50 degrees Fahrenheit seems to be the make or break number for the babies; any lower than this temperature and the eggs may delay their hatching until hotter weather swings around. This means that colder months could be a better time to try and eradicate any silverfish issues you may have.
Silverfish Nymph Stage
After hatching, the babies are sort of like lobsters, in that they don’t grow their protective silvery scales for a few weeks, but once that takes place, they basically resemble the adult insects…just a lot smaller. Despite their size difference, silverfish in the adolescent nymph stage are really just as prolific and damaging as the adults when it comes to eating your published works and fine clothing.
And of course, all bad things come to a grisly end: adulthood, in this case. Not much changes in the interim between nymph and adult, but the actual length of time it takes to mature can differ depending on environment and temperature issues.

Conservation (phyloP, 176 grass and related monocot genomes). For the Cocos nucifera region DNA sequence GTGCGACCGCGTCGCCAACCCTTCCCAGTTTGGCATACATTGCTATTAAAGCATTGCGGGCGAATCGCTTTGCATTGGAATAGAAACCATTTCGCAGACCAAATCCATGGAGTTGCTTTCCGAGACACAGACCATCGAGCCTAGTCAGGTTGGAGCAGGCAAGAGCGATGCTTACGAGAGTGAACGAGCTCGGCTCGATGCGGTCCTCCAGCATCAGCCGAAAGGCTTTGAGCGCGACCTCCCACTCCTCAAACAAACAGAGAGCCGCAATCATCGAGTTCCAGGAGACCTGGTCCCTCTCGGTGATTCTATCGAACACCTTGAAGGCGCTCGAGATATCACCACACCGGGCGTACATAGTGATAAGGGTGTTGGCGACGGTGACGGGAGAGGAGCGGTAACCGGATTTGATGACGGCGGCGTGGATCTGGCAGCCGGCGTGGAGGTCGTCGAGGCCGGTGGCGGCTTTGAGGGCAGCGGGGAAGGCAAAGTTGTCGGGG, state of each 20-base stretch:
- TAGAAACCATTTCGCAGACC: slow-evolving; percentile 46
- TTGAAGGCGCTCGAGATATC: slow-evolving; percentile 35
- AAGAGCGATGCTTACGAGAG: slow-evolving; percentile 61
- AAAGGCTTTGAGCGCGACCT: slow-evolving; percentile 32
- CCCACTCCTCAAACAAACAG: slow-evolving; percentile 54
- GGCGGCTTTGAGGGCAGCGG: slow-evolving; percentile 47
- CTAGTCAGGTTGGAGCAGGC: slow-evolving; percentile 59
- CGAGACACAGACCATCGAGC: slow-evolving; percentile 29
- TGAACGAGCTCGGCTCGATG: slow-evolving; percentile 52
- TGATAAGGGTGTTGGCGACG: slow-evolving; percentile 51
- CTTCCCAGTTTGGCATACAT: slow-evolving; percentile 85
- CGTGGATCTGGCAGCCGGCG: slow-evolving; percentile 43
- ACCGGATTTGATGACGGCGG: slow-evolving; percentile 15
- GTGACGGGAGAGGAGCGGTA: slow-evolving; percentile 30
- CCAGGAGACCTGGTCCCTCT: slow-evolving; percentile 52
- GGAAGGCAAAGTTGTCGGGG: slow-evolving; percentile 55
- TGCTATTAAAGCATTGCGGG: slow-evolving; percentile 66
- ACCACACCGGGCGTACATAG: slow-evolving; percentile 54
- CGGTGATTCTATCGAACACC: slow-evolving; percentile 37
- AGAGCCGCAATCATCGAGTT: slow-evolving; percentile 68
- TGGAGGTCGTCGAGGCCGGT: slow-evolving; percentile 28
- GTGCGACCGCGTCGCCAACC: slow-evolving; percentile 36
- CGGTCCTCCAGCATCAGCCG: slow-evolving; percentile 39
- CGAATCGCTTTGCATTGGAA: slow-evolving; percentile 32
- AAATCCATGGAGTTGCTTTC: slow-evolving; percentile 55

Once they’ve reached maturity, though, a healthy silverfish living in ideal conditions can last an average three – six years, with ample opportunity to mate and procreate in that timespan… A worrying proposition for anybody with an infestation.
How do silverfish mate?
In terms of the actual mating process, silverfish sound more like shy pre-schoolers with a crush than any sort of serious life form trying to keep its existence relevant.
Silverfish fall into a small dance or ritual during reproduction which can take around half an hour (show offs) and is divided into three distinct phases…
The first phase is characterized by the male and female facing one another off and rubbing their antennae against each other’s – after a while, they begin to back off and then return to this position, like playing the lowest stakes game of chicken known to man.
The second phase sees the male fleeing from the chasing female… your guess is as good as mine.
In the third and final phase, the two lovers stand side by side, whilst the male vibrates his tail against the female, laying sperm capsules which the female absorbs into her body and fertilizes herself with.
Coming soon to a theatre near you, the rom-com for the ages.
And now we come to the end of our silverfish roadmap – with any luck, you’ll now be better informed when it comes to ridding your home of the silver non-fish that’s been chewing all your books.